AIM 1. Subdivide Triple Negative Breast Tumors with respect to p53 status and integrity of the PI3K pathway.
AIM 2. Develop robust pharmacodynamic biomarkers to address the mechanism of anti-tumor effect of UCN-01 and irinotecan either alone or in combination in HAMLET models.
AIM 3. Combine irinotecan with more selective Chk1 inhibitor (Go6976) in HAMLET model.
AIM 4. Perform preclinical trial in HAMLETs using optimal dosing and scheduling parameters determined in Aim 3 to assess anti-tumor effect of irinotecan and Go6976.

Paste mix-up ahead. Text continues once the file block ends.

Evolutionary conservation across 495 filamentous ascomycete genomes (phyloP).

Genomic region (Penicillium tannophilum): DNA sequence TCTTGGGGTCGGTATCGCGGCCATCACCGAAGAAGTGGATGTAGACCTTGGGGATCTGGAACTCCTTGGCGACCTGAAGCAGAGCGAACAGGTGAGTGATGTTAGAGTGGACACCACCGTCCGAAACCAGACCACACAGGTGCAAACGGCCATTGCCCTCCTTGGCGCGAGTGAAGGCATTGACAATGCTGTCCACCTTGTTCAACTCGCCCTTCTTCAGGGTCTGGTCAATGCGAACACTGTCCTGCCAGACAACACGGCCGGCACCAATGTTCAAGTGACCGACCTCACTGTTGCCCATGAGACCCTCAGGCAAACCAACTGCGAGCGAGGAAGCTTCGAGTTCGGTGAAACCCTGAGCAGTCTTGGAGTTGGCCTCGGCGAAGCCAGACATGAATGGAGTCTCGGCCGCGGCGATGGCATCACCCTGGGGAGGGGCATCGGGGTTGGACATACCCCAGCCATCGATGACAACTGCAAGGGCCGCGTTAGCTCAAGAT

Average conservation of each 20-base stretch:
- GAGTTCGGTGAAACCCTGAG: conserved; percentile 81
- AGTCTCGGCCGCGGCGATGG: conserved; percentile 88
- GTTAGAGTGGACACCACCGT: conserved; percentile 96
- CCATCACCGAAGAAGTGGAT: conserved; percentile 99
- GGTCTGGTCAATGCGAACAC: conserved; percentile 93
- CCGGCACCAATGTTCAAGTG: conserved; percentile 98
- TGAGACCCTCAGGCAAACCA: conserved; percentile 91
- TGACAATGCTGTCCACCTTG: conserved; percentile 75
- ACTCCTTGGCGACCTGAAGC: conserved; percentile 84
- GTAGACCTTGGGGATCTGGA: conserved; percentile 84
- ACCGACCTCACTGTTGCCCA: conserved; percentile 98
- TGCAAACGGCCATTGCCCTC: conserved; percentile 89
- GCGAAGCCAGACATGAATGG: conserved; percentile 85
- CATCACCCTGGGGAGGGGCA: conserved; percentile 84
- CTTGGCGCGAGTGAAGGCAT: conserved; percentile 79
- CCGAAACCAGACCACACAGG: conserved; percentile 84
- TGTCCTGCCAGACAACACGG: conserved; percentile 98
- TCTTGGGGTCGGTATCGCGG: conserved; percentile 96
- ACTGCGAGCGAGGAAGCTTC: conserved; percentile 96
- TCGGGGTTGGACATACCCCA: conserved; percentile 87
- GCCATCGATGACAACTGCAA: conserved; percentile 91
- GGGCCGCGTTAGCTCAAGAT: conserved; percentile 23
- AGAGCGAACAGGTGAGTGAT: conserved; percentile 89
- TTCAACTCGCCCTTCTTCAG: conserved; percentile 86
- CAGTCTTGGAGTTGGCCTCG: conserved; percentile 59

Breast cancer affects over 200,000 patients a year in the United States and close to a million women world-wide. Triple negative (estrogen receptor (ER) negative, progesterone receptor (PgR) negative and HER-2/neu negative) breast cancer represents ~20% of breast tumors and carries a particularly poor prognosis. Clinically, triple negative breast cancer presents a significant treatment challenge, as there are no targeted therapies available to treat this breast cancer subtype. Triple negative breast cancer is particularly prevalent in pre-menopausal women, BRCA1 carriers and in African American women. Up to 33% of breast cancer among underserved, pre-menopausal, African American women is of the triple negative subtype. The limited therapeutic options for this breast cancer subtype is a major contributory factor to the poor clinical outcome observed in African American breast cancer patients. Therefore, the development of more effective therapies for treating triple negative breast cancer is a high priority for clinical research. The overall objective of our proposed studies is to advance the understanding of the molecular underpinnings of triple negative breast cancer and to evaluate targeted therapies for treating this disease. Specifically, our studies will examine the utility of targeting cell cycle checkpoints and the phosphoinositol-3-kinase (PI3K) signaling pathway in triple negative breast cancers. We will utilize a novel mouse model that we have named HAMLET for Human and Mouse Linked Evaluation of Tumor. In this model, human breast cancer specimens that are triple negative are engrafted and passaged in the mammary glands of immunodeficient mice. A major advantage of the HAMLET model, over other models that currently exist, is the high degree of concordance between the tumor established in the mouse and the original human cancer. Thus, our proposed preclinical studies are expected to be particularly relevant to the clinical situation. Additional advantages of the HAMLET model include: availability of sufficient quantities of pre- and post-therapy tumor for analyzing pathways disrupted in the original, pre-treatment tumor and for carrying out biomarker studies that validate target specificity of the treatment. In addition, this model can be used to optimize treatment strategies; evaluate more selective protein kinase inhibitors; evaluate different combinations of DNA damaging agents and protein kinase inhibits; and carry out properly controlled clinical trials in mice. The studies outlined in our proposal will provide the foundation for the design of future clinical trials focusing on targeted therapies for treating triple negative breast cancers.